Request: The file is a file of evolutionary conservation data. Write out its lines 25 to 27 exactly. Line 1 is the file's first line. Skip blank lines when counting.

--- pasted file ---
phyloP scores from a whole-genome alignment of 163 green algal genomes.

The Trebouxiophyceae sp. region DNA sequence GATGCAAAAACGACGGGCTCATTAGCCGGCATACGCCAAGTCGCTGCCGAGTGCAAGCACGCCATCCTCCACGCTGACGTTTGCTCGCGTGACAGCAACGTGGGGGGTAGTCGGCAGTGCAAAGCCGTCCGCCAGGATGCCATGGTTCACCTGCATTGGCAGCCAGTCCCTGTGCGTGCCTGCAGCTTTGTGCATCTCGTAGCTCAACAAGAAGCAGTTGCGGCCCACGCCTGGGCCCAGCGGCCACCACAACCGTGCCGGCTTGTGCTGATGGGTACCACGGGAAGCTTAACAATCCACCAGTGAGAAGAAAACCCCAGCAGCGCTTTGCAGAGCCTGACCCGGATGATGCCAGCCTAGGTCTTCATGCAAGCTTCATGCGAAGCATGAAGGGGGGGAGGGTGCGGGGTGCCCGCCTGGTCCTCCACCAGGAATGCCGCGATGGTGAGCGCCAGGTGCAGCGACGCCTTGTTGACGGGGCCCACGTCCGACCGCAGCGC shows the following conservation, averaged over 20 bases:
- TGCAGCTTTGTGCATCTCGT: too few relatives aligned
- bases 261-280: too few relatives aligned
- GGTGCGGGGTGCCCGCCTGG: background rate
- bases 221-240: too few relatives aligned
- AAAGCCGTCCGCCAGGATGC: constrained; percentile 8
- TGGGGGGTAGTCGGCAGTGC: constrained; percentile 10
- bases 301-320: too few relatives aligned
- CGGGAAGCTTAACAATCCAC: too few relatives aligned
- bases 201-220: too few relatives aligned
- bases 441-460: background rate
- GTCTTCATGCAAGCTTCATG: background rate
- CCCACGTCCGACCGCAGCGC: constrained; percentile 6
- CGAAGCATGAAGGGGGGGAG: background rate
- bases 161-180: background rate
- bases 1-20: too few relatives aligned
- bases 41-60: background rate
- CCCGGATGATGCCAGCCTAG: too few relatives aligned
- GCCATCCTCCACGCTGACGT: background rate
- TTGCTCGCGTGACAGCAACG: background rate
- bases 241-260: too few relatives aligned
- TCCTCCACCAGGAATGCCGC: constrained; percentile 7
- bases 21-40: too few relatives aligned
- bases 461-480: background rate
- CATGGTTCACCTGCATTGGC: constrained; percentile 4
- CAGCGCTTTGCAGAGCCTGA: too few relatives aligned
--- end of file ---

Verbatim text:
- bases 461-480: background rate
- CATGGTTCACCTGCATTGGC: constrained; percentile 4
- CAGCGCTTTGCAGAGCCTGA: too few relatives aligned